The course begins with a brief orientation on late Saturday afternoon and Saturday evening is free to explore the city! Sunday is also an open day, but Sunday evening is reserved for a walking tour of the Red Light District. Students will have unstructured free time on the weekend after the course to travel. Tentative schedule (subject to change):

  • Monday: lectures from Dutch experts at Vrije Universiteit (Free University) in Amsterdam on Dutch tolerance, euthanasia, substance use and abuse, and sex work (prostitution) (http://www.english.uva.nl/start.cfm)
  • Tuesday: visit the Dampkring coffee shop (http://www.dampkring.nl/) and converse with a local expert about the history of coffee shops in Amsterdam as well as see the products they sell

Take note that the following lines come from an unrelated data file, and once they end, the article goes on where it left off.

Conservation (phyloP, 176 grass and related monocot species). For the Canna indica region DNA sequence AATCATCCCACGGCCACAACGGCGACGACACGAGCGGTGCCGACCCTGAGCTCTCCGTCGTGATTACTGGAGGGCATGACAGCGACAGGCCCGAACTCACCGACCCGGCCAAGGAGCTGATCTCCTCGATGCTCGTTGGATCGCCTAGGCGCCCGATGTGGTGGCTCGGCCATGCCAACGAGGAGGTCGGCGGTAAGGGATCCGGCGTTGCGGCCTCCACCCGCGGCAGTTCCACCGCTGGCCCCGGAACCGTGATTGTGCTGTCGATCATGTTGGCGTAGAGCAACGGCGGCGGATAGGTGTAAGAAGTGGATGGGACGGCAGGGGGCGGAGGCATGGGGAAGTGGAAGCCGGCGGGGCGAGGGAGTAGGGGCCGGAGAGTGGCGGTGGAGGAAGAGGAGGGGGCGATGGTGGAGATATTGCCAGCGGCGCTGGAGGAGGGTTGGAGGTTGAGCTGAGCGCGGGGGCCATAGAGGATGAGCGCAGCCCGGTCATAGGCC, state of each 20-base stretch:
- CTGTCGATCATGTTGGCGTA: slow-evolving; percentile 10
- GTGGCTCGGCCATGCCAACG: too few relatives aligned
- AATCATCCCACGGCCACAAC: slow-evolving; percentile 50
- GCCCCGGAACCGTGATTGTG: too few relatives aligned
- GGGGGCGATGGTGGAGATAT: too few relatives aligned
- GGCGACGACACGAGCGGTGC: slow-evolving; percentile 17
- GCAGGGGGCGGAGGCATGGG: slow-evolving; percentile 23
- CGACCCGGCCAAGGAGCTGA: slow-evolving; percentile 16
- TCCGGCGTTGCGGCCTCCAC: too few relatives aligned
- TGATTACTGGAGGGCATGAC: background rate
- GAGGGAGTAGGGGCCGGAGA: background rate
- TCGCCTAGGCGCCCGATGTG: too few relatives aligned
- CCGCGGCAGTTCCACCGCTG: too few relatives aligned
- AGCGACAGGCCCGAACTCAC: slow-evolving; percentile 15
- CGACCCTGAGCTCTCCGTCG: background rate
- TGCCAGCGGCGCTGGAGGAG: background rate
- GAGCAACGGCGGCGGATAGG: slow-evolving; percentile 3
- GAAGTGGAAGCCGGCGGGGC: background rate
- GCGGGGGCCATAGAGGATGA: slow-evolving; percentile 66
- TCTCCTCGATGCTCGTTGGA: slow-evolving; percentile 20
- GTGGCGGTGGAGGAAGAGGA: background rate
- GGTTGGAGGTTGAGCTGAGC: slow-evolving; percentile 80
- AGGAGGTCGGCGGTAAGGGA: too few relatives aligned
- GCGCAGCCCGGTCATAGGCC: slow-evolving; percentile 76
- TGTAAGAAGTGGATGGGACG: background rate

• Tuesday: visit the Academic Medical Center in Amsterdam, the largest tertiary care hospital in the country (http://www.amc.nl/) and meet with the medical director of the hospital to discuss how differently they manage their health care system than we do in the U.S.
  • Wednesday: travel to Rotterdam to meet with staff and clients at S Gravenhof (http://www.cvd.nl/afdeling/crisiscentrum-rotterdam-ccr), a halfway house for hard drugs users
  • Wednesday: visit Horizon (http://www.horizon-jeugdzorg.nl/),  a residential treatment center for severely physically and emotionally abused children ages 8-12
  • Thursday: visit Blacka Watra, a drop-in center where people can find access to a number of services including showers, employment, social services, food, laundry and a “User Room”, i.e., a safe place to use drugs (http://www.deregenboog.org/content/index.html?name=page&id=28)